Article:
After being thrust into the spotlight courtesy of the Dieselgate scandal in 2015, German automaker Volkswagen is currently facing a class-action lawsuit filed by more or less 91,000 British car owners at a High Court. Although the trial is not scheduled until 2023, VW might find itself in the middle of another battle as a second class-action lawsuit against the company is being organised by several lawyers on behalf of over 30,000 car owners. According to the group, this number could increase to around more than 80,000 drivers after the processing of paperwork is completed.
The lawsuit has been raised after allegations that VW intentionally fitted defeat devices into their diesel vehicles – such as the Skoda Superb, Audi A3, and the Golf – that were sold between the years 2008 and 2015. It’s the same issue that the automaker faced in the 2015 emissions scandal when the U.S. Environmental Protection Agency discovered that the devices were installed to manipulate emissions levels during lab tests.
VW’s cheat software reduced NOx or nitrogen dioxide levels artificially so every time the vehicles were tested in the lab, emissions did not exceed legal limits. However, when driven in real-world conditions, the NOx emissions were way beyond the safe levels.
Like other car manufacturers that have been implicated in the scandal, VW denies the allegations and firmly believes that car owners do not have a valid claim. It should be worth remembering, however, that back in September 2015, Volkswagen admitted that they installed the so-called cheat devices.
The diesel emission scandal drastically shook things up for VW and the Volkswagen group. Fines, payouts, and litigation expenses have cost the company billions. In addition, the automaker also compensated its dealers for their losses, the cost of which has reached more or less $1.2 billion.
VW employees were also affected by the scandal as the company overhauled its operations in 2016, resulting in redundancies worldwide by more or less 30,000.
The emissions scandal has also caused the company’s reputation to plummet. Although VW has slowly worked its way back up over the past six years, there is still a lot of work to be done as many consumers are not yet as confident in the brand as they used to be. In fact, VW’s annual rankings in the Global 500 2020 annual report placed the automaker in 25th. Prior to Dieselgate, Volkswagen was ranked 18th among the most valuable brands worldwide.
As ruled by the courts, Volkswagen has also had to recall its affected diesel vehicles so these could be upgraded and fitted with better and safer engines.
But one of the most significant damages that the scandal brought on VW is the implication of its executives in the scandal. The first one to bow out was the company’s CEO, Martin Winterkorn, whose abrupt resignation five years ago made the headlines. A date has yet to be set for his trial on allegations of fraud and market manipulation.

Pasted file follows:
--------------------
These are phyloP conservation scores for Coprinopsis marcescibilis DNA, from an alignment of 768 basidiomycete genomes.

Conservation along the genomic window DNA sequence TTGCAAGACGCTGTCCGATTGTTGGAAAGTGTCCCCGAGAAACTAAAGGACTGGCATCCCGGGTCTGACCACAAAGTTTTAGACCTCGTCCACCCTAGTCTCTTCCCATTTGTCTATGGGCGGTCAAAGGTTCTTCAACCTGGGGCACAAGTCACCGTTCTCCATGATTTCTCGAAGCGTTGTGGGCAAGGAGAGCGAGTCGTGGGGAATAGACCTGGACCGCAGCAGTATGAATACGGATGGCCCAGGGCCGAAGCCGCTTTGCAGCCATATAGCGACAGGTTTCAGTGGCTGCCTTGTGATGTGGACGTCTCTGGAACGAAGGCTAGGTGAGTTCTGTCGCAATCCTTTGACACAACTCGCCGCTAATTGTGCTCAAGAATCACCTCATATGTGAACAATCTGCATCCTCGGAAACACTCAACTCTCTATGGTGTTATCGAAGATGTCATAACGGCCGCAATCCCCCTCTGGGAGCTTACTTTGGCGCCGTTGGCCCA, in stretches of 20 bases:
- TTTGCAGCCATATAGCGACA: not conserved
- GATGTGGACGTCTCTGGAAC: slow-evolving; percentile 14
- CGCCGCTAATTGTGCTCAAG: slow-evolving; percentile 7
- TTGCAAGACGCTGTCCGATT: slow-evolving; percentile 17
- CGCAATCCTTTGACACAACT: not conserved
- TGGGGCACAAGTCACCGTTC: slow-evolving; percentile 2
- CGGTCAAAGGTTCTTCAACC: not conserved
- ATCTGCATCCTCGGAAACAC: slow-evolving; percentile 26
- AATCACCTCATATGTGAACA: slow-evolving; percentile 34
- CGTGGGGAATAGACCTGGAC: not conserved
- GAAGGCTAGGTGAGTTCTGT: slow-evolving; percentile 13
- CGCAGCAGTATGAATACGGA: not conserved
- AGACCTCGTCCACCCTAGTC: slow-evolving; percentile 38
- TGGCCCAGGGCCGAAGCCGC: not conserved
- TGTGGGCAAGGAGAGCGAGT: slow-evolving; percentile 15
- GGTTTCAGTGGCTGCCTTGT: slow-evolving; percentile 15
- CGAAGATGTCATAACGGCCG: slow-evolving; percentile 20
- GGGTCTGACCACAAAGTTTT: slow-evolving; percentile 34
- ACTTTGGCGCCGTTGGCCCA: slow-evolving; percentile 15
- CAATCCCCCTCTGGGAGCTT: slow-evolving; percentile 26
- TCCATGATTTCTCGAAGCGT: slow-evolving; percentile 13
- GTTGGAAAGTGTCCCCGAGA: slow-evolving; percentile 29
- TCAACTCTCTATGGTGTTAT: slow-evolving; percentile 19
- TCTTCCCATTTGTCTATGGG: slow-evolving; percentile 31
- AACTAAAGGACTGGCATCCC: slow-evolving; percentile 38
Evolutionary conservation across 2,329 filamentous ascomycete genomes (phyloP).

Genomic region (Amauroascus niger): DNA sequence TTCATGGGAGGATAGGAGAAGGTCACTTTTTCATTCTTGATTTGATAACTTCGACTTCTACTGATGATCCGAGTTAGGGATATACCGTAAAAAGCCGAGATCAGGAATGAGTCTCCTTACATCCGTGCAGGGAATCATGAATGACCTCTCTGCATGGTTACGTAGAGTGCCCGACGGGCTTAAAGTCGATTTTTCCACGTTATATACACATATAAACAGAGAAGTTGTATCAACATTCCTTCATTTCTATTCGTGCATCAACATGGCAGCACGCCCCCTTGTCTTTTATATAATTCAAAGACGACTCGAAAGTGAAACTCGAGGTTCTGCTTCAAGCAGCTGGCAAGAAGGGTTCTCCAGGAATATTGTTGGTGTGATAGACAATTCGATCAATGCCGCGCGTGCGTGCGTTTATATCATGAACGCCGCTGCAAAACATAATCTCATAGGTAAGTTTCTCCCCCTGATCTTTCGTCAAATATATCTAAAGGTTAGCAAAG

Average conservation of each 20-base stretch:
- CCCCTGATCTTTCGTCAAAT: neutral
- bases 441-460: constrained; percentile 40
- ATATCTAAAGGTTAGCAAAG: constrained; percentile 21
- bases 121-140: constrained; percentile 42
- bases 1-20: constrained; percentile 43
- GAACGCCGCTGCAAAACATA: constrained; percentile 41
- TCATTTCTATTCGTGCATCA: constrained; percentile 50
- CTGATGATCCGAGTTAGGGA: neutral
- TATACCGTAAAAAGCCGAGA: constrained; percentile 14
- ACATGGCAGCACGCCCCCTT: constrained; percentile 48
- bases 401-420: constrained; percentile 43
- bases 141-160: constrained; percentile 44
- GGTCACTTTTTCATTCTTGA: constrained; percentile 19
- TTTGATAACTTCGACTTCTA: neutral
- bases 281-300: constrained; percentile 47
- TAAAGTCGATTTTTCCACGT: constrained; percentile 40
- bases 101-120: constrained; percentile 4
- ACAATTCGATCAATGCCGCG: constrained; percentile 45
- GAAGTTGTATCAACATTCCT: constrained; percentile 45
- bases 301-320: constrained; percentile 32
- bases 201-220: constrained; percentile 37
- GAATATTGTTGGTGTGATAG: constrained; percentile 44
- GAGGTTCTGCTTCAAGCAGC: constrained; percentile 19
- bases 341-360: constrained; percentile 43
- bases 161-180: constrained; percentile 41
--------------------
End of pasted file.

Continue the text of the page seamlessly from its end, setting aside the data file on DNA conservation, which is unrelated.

Last year, 2020, eight other VW employees were charged with fraud, false certification, and violation of the law against unfair competition in connection to the emissions scandal. The employees are accused of encouraging the installation of the defeat devices on VW’s diesel vehicles despite the knowledge that the devices were illegal software. Six of the company’s managers have also been charged with various violations related to the scandal.
In addition, Rupert Stadler, a VW executive, is currently on trial for Dieselgate-related charges. His trial is expected to conclude in 2022.
Other Dieselgate manufacturers
Aside from Volkswagen and its VW group subsidiaries Audi, Seat, Skoda, and Porsche, other automakers have also been accused of installing cheat software in their diesel vehicles. Mercedes Benz emissions were also alleged to have been manipulated, as well the emissions tests of BMW, Ford, Vauxhall, Alfa Romeo, Citroen, Fiat, Renault, Suzuki, Jeep, Peugeot, and Nissan.
Each of these car brands has had to – and continue to – deal with fines, payouts, class-action lawsuits, and vehicle recalls.
Nitrogen oxides or NOx, the pollutant emitted by vehicles, are a danger to the environment and human health. Emissions that are 40 times above the legal level contribute to the formation of acid rain and fog, and can even form ground level ozone, which can lead to global warming and climate change.
For humans, exposure to both low and dangerous levels of nitrogen oxides can lead to asthma or aggravation of asthma, emphysema, bronchitis, and other respiratory illnesses. It can even cause mental health-related problems such as anxiety and depression.
What you can do
If you want to contribute to the campaign of lowering and eventually eliminating NOx emissions, you can start by checking if your vehicle is fitted by a defeat device. Manufacturer websites allow you to verify if your automobile is on the list. Mercedes-Benz, for example, has a page that’s dedicated to Mercedes diesel claims, where car owners can check the list of affected vehicles.
If your car is affected, get in touch with a team of professional and expert solicitors or emissions experts. Work with the energetic and experienced team of Emissions.co.uk if you want higher chances of a successful claim.